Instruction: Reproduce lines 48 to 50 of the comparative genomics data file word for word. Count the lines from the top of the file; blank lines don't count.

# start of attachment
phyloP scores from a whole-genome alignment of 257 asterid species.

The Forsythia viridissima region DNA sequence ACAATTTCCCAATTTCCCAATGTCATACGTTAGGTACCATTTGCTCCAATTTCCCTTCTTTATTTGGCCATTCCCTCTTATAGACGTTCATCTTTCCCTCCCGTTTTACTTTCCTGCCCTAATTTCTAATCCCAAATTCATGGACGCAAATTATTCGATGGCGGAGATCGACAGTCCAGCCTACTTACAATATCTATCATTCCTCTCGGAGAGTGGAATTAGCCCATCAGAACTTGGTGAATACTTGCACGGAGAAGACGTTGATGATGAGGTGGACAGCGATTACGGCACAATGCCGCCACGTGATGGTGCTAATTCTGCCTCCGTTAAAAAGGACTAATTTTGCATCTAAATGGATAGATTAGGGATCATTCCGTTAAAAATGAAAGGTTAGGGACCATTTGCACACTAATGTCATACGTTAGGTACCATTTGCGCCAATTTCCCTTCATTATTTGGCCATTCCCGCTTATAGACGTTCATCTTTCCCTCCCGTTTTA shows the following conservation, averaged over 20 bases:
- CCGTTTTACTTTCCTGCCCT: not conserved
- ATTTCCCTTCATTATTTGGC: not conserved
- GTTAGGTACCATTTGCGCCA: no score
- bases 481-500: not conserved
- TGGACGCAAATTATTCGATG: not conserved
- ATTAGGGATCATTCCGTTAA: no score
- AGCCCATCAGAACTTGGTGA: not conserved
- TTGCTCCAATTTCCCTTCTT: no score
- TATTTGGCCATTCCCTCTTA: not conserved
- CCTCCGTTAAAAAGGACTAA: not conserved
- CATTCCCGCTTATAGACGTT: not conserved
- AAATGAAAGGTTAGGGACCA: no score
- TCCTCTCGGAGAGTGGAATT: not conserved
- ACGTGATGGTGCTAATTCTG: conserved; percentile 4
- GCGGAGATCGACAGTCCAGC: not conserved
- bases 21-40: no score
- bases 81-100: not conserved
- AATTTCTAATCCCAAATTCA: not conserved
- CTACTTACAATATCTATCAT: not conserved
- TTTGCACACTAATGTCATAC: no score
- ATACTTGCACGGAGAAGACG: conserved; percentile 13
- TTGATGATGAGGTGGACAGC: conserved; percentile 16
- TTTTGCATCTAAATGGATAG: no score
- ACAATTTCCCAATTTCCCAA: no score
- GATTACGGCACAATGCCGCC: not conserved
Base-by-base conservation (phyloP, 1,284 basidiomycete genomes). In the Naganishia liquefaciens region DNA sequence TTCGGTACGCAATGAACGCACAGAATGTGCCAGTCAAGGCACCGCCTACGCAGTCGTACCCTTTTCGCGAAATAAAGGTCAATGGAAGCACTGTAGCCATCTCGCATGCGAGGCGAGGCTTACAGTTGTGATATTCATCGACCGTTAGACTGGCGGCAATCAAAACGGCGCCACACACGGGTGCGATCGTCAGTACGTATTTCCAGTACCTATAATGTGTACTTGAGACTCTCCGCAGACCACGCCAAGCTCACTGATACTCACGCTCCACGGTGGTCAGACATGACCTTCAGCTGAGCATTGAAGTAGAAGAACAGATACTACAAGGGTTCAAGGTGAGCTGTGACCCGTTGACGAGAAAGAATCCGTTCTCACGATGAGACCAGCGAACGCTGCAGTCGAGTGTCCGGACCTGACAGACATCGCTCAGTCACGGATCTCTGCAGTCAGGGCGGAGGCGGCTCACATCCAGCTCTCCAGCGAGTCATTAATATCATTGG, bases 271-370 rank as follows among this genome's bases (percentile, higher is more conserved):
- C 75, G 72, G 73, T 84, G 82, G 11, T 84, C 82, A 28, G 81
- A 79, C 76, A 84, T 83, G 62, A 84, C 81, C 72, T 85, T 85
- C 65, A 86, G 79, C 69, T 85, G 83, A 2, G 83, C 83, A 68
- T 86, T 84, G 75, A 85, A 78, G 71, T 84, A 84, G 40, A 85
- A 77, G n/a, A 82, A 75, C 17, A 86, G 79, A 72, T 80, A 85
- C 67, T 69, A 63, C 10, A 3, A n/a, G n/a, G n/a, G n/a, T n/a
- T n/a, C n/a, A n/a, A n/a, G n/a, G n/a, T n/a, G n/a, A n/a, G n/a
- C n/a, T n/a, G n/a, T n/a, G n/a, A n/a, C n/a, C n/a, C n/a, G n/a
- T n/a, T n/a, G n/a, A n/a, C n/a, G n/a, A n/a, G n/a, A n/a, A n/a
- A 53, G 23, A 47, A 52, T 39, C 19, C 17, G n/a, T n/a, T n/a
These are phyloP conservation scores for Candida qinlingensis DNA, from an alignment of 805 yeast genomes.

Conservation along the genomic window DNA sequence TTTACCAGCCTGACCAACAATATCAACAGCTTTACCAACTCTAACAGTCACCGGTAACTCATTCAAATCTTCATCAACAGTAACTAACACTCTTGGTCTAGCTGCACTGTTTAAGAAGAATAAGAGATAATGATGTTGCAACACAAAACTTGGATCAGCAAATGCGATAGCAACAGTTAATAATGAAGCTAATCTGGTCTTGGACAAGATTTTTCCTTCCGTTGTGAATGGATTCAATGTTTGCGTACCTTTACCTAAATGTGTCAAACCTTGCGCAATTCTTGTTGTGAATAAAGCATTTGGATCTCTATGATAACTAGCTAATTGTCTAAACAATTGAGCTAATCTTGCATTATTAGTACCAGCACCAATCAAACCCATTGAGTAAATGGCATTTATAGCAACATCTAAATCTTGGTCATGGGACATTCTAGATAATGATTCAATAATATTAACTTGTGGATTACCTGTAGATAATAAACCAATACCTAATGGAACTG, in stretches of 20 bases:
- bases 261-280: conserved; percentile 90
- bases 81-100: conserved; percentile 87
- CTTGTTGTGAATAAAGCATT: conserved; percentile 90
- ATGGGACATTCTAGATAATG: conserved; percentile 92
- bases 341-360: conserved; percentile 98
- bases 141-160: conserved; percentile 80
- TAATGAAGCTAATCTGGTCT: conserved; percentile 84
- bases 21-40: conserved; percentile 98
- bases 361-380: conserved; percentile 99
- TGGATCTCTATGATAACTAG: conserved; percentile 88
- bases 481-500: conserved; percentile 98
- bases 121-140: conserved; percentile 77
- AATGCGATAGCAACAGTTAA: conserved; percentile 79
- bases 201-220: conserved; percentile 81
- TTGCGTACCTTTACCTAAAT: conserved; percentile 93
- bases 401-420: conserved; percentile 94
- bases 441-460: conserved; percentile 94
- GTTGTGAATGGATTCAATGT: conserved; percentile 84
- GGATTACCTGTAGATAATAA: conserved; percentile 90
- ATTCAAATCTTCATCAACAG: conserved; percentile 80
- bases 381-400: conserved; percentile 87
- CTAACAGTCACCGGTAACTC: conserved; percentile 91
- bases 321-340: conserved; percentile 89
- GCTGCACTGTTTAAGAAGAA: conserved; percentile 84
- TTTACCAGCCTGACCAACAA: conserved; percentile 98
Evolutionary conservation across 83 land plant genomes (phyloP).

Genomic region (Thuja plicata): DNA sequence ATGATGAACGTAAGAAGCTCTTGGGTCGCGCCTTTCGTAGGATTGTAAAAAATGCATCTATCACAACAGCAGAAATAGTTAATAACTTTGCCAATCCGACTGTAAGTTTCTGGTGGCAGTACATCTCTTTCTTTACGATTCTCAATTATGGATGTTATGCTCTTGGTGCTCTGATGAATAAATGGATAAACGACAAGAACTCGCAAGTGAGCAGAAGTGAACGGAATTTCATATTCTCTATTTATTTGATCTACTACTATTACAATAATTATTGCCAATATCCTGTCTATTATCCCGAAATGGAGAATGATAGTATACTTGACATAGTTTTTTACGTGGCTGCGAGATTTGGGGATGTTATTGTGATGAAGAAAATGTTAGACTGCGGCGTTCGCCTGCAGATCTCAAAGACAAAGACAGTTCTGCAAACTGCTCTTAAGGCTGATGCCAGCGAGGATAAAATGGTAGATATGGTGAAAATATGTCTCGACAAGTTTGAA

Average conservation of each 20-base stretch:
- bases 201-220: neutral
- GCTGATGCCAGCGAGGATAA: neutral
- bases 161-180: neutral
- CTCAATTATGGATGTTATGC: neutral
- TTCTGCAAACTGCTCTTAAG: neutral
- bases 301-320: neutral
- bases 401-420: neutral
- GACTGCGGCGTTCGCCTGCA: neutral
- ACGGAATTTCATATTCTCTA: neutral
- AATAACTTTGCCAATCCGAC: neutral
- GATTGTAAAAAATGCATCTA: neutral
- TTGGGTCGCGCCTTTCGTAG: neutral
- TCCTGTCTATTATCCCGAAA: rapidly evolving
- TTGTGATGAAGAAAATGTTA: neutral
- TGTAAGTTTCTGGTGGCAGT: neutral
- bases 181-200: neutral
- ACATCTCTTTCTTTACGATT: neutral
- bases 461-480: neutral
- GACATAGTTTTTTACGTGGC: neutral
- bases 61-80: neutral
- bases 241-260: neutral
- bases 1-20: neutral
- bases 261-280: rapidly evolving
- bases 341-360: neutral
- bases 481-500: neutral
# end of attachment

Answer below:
- bases 21-40: conserved; percentile 98
- bases 361-380: conserved; percentile 99
- TGGATCTCTATGATAACTAG: conserved; percentile 88